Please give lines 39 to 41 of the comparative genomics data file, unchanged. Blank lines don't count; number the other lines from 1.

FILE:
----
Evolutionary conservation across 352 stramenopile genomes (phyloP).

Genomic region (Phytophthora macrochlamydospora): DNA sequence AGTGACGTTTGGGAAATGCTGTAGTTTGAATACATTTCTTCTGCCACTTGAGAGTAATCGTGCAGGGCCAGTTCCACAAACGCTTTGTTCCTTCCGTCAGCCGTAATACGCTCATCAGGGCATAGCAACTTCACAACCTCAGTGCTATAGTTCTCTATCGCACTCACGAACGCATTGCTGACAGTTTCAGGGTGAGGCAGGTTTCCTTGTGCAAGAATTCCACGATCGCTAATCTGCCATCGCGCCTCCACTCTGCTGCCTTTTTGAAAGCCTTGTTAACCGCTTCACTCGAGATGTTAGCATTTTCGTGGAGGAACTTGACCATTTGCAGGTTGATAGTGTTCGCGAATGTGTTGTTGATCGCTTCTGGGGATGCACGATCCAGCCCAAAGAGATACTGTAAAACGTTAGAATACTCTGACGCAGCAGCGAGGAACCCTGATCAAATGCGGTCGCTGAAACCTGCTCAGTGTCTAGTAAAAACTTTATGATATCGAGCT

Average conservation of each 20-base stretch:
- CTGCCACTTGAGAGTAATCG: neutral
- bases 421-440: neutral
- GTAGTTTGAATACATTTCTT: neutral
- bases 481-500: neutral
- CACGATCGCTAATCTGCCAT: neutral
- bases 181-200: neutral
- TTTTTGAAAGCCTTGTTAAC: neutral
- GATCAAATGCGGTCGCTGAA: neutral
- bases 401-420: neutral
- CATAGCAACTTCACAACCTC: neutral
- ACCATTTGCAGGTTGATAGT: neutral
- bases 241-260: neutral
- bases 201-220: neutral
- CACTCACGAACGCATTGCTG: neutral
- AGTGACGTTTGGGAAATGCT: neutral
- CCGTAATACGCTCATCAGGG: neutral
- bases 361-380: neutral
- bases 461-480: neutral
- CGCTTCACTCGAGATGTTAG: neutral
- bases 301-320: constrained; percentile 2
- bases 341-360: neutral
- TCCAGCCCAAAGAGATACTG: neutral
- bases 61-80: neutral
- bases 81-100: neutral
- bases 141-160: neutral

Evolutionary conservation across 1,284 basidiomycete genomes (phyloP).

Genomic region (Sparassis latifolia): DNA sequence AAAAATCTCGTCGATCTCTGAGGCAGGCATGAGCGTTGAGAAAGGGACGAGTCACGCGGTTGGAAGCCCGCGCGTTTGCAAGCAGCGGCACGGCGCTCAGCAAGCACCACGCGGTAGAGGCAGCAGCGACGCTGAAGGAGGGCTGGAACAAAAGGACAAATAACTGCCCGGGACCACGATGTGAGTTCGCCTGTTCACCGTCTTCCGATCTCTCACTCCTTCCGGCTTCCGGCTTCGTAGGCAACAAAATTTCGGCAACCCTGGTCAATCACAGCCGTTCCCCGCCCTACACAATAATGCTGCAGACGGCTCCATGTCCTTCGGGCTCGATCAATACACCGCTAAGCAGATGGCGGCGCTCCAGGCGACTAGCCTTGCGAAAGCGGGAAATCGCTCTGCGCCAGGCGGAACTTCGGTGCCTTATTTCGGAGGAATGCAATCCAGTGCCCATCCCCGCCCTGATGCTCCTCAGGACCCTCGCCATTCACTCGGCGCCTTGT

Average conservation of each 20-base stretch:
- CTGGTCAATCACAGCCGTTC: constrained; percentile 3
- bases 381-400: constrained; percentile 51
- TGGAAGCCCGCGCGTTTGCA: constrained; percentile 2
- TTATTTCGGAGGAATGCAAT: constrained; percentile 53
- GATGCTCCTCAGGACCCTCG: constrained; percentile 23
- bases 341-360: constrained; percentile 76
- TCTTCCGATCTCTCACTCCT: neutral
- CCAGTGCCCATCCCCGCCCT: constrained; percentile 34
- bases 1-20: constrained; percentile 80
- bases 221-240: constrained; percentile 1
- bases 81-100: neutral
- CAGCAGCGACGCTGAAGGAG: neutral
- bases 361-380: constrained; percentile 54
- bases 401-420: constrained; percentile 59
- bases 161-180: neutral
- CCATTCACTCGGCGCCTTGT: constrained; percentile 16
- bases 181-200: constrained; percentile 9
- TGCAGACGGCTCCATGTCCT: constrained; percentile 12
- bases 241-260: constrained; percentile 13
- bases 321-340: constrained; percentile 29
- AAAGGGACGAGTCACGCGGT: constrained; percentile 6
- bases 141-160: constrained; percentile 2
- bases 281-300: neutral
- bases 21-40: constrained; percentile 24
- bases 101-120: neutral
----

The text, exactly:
- CCAGTGCCCATCCCCGCCCT: constrained; percentile 34
- bases 1-20: constrained; percentile 80
- bases 221-240: constrained; percentile 1